NOT CRICKET

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Zeinab was 15 when she left her family to marry Hossein.
She thought the marriage was her only chance to escape poverty. Soon
after the wedding, Hossein started beating Zeinab – she asked for a
divorce, but he refused. She told police, but they ignored her. She ran
away, but her family disowned her.

Now, Zeinab faces imminent execution for killing her
abusive husband – a crime she states her brother-in-law committed. She
could be hanged within days. Tell Iran to stop her execution
immediately.

Child bride faces execution by hanging in Iran
Zeinab Sekaanvand Lokran comes from a poor,
conservative Iranian-Kurdish family, and ran away from home to marry
Hossein Sarmadi in the hope for a better life.

She was 17 when her husband died. Zeinab was arrested and “confessed”
that she killed her husband after he’d abused her for months and
refused her requests for divorce.

She was then held at the police station for the next 20 days and repeatedly tortured by police officers.

After a grossly unfair trial, in which she was denied access to a
lawyer during her entire pre-trial detention, Zeinab was sentenced to
death by hanging.

Execution delayed during pregnancy

In 2015 Zeinab married a fellow prisoner in Oroumieh Central Prison and became pregnant.

Her execution was delayed while Zeinab was expecting. Last month she
gave birth to a stillborn baby, and is now at imminent risk of
execution.

Doctors said her baby died in her womb two days earlier due to shock,
around the same time her cell mate and friend was executed on 28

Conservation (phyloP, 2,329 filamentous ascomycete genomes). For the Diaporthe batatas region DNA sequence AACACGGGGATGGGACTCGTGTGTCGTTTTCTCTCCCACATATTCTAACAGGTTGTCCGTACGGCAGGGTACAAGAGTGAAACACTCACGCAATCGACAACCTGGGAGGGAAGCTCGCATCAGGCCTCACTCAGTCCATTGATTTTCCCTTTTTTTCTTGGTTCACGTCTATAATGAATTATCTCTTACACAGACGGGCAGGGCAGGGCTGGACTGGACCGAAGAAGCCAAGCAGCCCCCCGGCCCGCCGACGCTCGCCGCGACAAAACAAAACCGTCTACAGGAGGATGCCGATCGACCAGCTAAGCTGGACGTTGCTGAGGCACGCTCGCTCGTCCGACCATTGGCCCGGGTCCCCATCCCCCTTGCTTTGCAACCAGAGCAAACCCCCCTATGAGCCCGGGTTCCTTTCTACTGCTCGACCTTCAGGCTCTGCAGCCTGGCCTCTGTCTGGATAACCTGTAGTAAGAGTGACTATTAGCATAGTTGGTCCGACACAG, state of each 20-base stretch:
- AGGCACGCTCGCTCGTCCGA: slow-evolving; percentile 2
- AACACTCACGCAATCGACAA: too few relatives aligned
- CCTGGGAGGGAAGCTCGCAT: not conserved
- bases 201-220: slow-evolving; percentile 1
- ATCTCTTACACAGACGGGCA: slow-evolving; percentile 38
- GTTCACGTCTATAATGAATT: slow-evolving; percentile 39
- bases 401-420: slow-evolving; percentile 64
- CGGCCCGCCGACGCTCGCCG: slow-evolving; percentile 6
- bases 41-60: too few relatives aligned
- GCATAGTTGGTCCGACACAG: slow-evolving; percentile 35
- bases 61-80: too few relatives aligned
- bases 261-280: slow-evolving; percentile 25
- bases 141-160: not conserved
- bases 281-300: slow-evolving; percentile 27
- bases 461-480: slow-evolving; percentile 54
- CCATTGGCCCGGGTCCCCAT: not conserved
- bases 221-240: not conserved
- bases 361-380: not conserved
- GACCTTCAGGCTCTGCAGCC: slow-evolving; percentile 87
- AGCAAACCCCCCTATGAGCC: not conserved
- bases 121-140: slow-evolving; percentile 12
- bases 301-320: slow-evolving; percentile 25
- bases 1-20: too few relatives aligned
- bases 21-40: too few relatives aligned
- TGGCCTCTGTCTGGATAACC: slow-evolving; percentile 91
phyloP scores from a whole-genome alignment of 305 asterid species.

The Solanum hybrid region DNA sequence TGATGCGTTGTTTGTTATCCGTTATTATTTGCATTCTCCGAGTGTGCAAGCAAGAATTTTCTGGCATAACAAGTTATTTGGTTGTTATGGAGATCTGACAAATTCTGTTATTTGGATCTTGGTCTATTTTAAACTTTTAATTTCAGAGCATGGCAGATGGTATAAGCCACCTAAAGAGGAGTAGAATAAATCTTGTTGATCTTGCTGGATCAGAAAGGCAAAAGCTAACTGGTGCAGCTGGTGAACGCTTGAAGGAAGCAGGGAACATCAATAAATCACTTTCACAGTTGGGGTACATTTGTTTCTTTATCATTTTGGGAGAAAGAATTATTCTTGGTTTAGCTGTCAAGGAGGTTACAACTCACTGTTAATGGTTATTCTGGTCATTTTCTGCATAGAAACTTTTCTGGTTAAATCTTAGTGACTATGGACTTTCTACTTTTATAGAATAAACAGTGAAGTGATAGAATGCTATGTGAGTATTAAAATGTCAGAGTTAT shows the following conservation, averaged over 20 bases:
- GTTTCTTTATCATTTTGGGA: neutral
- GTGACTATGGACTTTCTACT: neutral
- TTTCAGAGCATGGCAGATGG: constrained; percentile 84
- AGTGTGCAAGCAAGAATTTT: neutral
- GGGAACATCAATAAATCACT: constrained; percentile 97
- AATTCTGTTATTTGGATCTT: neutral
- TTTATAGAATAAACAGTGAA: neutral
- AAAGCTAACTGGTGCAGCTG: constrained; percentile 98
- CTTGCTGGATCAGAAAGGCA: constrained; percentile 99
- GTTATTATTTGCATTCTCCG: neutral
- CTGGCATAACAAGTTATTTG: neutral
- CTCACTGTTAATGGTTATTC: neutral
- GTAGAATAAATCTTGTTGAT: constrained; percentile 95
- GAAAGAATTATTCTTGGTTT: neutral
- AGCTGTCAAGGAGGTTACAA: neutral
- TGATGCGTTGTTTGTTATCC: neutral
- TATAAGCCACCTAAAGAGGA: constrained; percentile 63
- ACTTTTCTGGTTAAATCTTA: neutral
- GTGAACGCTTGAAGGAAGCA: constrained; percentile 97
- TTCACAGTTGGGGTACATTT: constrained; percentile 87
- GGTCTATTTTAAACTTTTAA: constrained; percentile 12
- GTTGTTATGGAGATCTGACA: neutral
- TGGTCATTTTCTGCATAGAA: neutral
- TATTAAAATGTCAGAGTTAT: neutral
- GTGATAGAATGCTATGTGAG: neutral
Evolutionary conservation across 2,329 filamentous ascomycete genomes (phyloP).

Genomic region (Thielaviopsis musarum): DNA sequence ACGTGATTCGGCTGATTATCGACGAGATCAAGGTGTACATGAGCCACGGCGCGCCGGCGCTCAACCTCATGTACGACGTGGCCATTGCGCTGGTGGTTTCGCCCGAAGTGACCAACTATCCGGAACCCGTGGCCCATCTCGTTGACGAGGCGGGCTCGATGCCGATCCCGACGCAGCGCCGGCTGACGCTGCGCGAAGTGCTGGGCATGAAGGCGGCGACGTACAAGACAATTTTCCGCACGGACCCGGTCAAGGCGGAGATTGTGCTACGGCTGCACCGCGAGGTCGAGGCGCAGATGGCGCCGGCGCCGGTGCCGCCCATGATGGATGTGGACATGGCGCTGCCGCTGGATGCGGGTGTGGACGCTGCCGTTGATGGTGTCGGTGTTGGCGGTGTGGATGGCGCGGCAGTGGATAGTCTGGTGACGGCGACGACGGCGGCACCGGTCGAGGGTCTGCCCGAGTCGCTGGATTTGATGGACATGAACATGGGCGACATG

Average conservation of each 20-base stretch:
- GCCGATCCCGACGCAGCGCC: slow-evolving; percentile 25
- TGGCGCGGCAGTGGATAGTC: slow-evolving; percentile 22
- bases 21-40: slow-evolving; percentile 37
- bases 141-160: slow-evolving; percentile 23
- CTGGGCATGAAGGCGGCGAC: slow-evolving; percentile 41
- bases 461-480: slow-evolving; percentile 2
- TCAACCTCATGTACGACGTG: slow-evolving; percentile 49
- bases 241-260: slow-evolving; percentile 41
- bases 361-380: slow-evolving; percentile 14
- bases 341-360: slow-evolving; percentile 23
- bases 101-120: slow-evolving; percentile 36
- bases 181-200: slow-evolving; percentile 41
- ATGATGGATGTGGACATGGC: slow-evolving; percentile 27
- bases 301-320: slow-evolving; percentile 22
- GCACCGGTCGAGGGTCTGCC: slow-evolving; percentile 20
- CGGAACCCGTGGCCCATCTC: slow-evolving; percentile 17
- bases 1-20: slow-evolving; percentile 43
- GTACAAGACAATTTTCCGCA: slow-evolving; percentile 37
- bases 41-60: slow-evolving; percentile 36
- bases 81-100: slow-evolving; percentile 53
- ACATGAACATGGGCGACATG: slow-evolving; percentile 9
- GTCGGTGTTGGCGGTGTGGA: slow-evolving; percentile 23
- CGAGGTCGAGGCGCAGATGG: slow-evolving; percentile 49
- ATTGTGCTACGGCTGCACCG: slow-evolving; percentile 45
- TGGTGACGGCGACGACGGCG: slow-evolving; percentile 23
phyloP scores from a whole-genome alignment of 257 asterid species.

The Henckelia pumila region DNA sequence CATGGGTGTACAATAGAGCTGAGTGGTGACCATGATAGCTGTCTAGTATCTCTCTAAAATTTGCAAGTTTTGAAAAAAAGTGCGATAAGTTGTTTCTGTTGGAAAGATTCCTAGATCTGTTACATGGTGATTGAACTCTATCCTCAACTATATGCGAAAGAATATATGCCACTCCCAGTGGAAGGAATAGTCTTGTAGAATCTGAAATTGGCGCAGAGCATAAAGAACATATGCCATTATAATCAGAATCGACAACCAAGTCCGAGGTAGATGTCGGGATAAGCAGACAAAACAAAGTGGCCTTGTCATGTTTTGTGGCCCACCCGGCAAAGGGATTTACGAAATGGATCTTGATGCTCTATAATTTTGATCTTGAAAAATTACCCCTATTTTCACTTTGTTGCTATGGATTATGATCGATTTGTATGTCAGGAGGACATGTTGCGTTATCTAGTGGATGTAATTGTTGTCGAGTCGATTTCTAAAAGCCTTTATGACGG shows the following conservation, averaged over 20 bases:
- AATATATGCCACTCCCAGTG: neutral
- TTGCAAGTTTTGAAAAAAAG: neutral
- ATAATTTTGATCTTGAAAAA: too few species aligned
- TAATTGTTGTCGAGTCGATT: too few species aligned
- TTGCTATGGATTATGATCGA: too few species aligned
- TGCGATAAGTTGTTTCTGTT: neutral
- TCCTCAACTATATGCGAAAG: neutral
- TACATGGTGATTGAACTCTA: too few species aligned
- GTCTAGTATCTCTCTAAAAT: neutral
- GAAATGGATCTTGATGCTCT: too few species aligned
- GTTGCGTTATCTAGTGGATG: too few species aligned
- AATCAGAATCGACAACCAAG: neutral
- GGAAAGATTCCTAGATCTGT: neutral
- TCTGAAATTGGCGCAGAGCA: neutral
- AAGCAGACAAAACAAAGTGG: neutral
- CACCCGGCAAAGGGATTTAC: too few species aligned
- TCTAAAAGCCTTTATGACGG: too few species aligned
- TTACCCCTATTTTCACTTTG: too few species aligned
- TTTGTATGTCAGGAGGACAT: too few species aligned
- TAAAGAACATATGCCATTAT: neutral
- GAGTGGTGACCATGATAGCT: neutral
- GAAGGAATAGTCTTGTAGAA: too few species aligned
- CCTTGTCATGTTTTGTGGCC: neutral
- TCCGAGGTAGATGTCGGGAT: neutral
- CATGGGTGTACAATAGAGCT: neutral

September. She was returned from hospital to the prison the very next
day – denied any postnatal support or care since.

Raped by her brother-in-law

Zainab only met her state-appointed lawyer for the first time at her
final trial session. It was then that she retracted confessions made
when she’d had no access to a lawyer.

She told the court that her husband’s brother, who she said had raped
her several times, was responsible for the murder and had coerced her
into confessing, promising he would pardon her (under Islamic law,
murder victims’ relatives have the power to pardon the offender and
accept financial compensation instead).

This statement was ignored by the court, which instead relied heavily on her old “confessions” to reach its verdict.

A child at the time of the crime

Zainab was just 17 at the time of the crime she is accused of. The
courts completely failed to apply juvenile sentencing from Iran’s
Islamic penal code in her case.

They also failed to tell her that she could submit an application for
retrial. Iran’s penal code falls woefully short of what’s required for
juvenile offenders under international human rights law, and even the
limited safeguards that do exist are not adhered to by the authorities.

The use of the death penalty for crimes committed by people under 18
is also completely prohibited under the Convention on the Rights of the
Child, which Iran has signed up to.

Stop Zeinab’s execution now

Please urge the Iranian authorities to halt Zeinab’s execution and
throw out her death sentence. She must be granted a fair retrial in
accordance with juvenile justice principles.

There must be a prompt, independent, and thorough investigation into her allegations of torture.

The authorities have to ensure that any statements obtained from her
under torture or without a lawyer present are not used as evidence
against her in court.

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